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Theses Doctoral

Delineating Human Dendritic Cell Development

Lee, Jaeyop

The origin of human dendritic cells (DCs) has long been debated. DCs are a subset of innate immune cells that are essential for initiating adaptive immune responses. Determining their ontogeny is critical for vaccine development and for unveiling the molecular mechanism of DC insufficiency, which underlies many primary immune deficiency disorders and leukemia. Like all blood cells, human DCs develop from hematopoietic stem cells through a sequence of increasingly restricted progenitors. Initially it was assumed that DCs should derive exclusively from myeloid progenitors. However, during the past few decades, a number of myeloid and lymphoid progenitors have been described and shown to have DC potential, instigating the debate of the myeloid vs. lymphoid origin of DCs. Hindering the resolution of this debate, human DC-restricted progenitors had not been identified. Further, the potential of known progenitors could not be interrogated due to the lack of a culture system that supports simultaneous differentiation of all human DCs subsets, in conjunction with other myeloid and lymphoid cells. In this work, we establish a culture system that supports the development of the three major subsets of DCs (plasmacytoid DCs or pDCs, and the two classical DCs, cDCs) as well as granulocytes, monocytes and lymphocytes. This system combines mitomycin C-treated murine stromal cell lines, MS5 and OP9, together with human recombinant cytokines, FLT3L, SCF and GM-CSF, and supports the differentiation of progenitor cells at a population and single cell level. Using this culture in combination with a phenotypic characterization of CD34+ progenitor cells, we identify four consecutive DC progenitors with increasing degree of commitment to DCs and describe their anatomical location of development. We show that DCs develop from a granulocyte-monocyte-DC progenitor (GMDP), which produces granulocytes and a monocyte-DC progenitor (MDP), which then generates monocytes and a common DC progenitor (CDP), which produces pDCs and a cDC precursor (pre-cDC), which finally produces cDCs only. Lastly, we establish a staining panel that allows the phenotypic identification and separation of newly found DC progenitors as well as all previously described myeloid and lymphoid progenitors. We investigate their inter-developmental relationship and DC potential at the single cell level. We show that each progenitor population with homogeneous phenotype is heterogeneous in developmental potential and prove that cell surface marker expression cannot be directly equated to a specific developmental potential. In order to resolve the unreliability of phenotype to draw developmental pathways, we propose to use the quantitative clonal output in order to delineate the DC developmental pathway. In summary, our studies provide a new tool to determine DC potential in vitro, identify new stages of DC development, and propose a new method for tracing the developmental pathway for DC lineage. This will generate a new model of dendritic cell hematopoiesis that can explain and reconcile the conflicts of data on DC origin and development.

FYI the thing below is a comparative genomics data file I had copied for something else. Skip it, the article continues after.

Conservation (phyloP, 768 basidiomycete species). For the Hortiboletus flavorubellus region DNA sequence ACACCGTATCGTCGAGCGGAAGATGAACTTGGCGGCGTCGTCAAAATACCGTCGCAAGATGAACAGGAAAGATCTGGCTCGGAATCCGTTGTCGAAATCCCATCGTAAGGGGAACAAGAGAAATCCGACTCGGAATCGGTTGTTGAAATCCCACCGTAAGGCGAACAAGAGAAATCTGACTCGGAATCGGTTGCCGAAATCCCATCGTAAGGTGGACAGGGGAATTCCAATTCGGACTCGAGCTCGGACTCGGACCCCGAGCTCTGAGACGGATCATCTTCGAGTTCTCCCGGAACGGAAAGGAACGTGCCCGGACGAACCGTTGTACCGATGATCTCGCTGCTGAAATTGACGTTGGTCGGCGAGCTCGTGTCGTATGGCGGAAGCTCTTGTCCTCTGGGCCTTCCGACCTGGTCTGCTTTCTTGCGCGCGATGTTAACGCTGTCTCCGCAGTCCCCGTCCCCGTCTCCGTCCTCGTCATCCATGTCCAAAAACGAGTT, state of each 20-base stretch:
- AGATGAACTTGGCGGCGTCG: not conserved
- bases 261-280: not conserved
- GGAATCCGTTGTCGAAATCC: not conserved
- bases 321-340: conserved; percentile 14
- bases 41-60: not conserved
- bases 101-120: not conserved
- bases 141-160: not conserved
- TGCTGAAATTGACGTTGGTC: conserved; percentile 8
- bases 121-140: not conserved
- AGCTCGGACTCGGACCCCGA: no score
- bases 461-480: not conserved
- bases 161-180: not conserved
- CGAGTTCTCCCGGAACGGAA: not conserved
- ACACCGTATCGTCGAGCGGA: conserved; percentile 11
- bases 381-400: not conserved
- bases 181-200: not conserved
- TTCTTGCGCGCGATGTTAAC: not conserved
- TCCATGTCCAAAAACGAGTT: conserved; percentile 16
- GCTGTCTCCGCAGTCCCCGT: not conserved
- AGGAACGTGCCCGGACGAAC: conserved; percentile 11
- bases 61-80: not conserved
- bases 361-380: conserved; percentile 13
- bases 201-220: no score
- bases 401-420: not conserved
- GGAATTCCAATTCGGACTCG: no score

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More About This Work

Academic Units
Microbiology, Immunology, and Infection
Thesis Advisors
Liu, Kang
Degree
Ph.D., Columbia University
Published Here
April 27, 2016
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